|Summary:||X attempts to use shared memory even for ssh-proxied connections|
|Product:||xorg||Reporter:||Mark Seaborn <mseaborn>|
|Component:||Server/General||Assignee:||Xorg Project Team <xorg-team>|
|Status:||NEW ---||QA Contact:||Xorg Project Team <xorg-team>|
|i915 platform:||i915 features:|
|Bug Depends on:|
Description Mark Seaborn 2007-05-29 06:23:14 UTC
Occasionally we have seen corruption of all of a Gtk-based X client's images when it connects across ssh. Images are replaced by image data that clearly comes from another client connected to the server. It appears that the client and server are attempting to send image data via the MIT-SHM shared memory extension, even though the two are on different machines. When the problem occurred I did some checks. The X client was mapping a SysV shared memory segment: betamax:~$ grep SYSV /proc/17565/maps b550b000-b556b000 rw-s 00000000 00:08 425985 /SYSV00000000 (deleted) Normally, no SysV segments are mapped. Furthermore, the "nattch" parameter was 1 (no server had also mapped the segment). For correctly-working X clients, nattch=2. betamax:~$ ipcs -m ------ Shared Memory Segments -------- key shmid owner perms bytes nattch status 0x00000000 425985 conductor 600 393216 1 dest Listing shared memory segments on the machine running the X server reveals that the server happens to have a shared memory segment with the same ID (shmid=425985): tonytheprawn:~$ ipcs -m ------ Shared Memory Segments -------- key shmid owner perms bytes nattch status 0x00000000 393216 mseaborn 600 393216 2 dest 0x00000000 425985 mseaborn 600 393216 2 dest ... It appears that the X server and client do not check to see whether they are really on the same machine. The client sends the server a memory segment ID. If the server fails to map the segment, it fails silently and the two fall back to the remote case. However in this case, the server is succeeding accidentally and is seeing an unrelated process's image data. This is not surprising considering that the connection is proxied by ssh: both the server and client believe they are connected to a local process via a Unix domain socket. I can see two ways to fix this: * Add more checks to the client or server to check that they are on the same machine. May involve adding parameters to the MIT-SHM X requests. * Provide a way for ssh to switch off the MIT-SHM extension on the connections it sets up. Also requires some sort of protocol extension. This may not be worth fixing. There may be some security issues here. Maybe an X client can use this to read unrelated processes' SysV shared memory segments on the X server's machine?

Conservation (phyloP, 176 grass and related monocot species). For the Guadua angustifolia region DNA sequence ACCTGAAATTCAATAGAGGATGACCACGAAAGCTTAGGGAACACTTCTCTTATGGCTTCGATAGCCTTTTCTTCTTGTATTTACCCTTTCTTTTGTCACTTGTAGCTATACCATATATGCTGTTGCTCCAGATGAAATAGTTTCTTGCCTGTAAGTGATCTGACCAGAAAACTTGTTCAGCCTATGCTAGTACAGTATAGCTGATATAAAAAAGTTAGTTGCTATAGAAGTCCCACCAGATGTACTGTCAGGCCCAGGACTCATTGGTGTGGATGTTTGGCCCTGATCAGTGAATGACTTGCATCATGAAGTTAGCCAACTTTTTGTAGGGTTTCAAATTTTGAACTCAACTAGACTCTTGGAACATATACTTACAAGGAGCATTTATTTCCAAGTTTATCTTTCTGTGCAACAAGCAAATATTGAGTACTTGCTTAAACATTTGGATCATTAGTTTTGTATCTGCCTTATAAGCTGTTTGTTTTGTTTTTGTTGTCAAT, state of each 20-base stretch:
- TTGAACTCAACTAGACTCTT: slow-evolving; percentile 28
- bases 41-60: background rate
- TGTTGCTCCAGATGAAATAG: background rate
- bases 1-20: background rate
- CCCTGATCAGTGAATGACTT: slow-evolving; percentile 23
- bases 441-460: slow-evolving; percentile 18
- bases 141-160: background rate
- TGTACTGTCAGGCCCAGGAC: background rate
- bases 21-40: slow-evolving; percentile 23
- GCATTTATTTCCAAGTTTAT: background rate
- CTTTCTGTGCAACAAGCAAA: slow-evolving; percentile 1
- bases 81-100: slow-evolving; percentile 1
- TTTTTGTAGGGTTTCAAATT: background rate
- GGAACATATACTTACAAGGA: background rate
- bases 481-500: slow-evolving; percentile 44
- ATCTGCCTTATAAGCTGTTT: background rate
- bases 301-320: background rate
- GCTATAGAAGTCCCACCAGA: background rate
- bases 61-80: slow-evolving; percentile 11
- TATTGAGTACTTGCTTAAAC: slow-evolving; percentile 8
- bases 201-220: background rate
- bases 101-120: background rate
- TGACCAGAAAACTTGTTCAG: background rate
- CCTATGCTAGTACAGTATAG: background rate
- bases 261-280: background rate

Comment 1 Alan Coopersmith 2007-05-29 19:01:44 UTC
Created attachment 10127 [details] [review] Patch against libXext/src/XShm.c to detect remote connections We've had the attached code in the Solaris libXext for a while, to check if an X connection is local or remote, and then return that MIT-SHM is unavailable to remote - but the ssh proxy would probably confuse this code as well. (And I'm not sure how portable it is.)
Comment 2 Adam Jackson 2008-02-24 18:54:00 UTC
So I hacked up server-side support for this: http://cvs.fedoraproject.org/viewcvs/*checkout*/rpms/xorg-x11-server/devel/xserver-1.4.99-ssh-isnt-local.patch?rev=1.2 It's not pretty, and it's certainly a linuxism, but it does reject ssh client processes correctly. I think, ideally, we'd just redact MIT-SHM from the extension list for non-local clients (and the DRI extensions too), _and_ fix the non-local extensions to throw BadRequest should a client attempt to guess at the hidden extension anyway.
Comment 3 Eric Anholt 2009-01-30 21:40:33 UTC
Can we commit this already?
Comment 4 Daniel Stone 2009-08-31 18:32:32 UTC
(In reply to comment #3) > Can we commit this already? apparently not. i'm sure it'll definitely be done properly in 1.8 though, for serious reals.
Comment 5 Alan Coopersmith 2009-08-31 19:16:48 UTC
Ideally the X tunnelling in ssh would intercept the extension requests itself for MIT-SHM and reject them (probably would want to have a blacklist in the ssh config of extensions like this to hide from tunneled clients), but that's something to address with the OpenSSH community.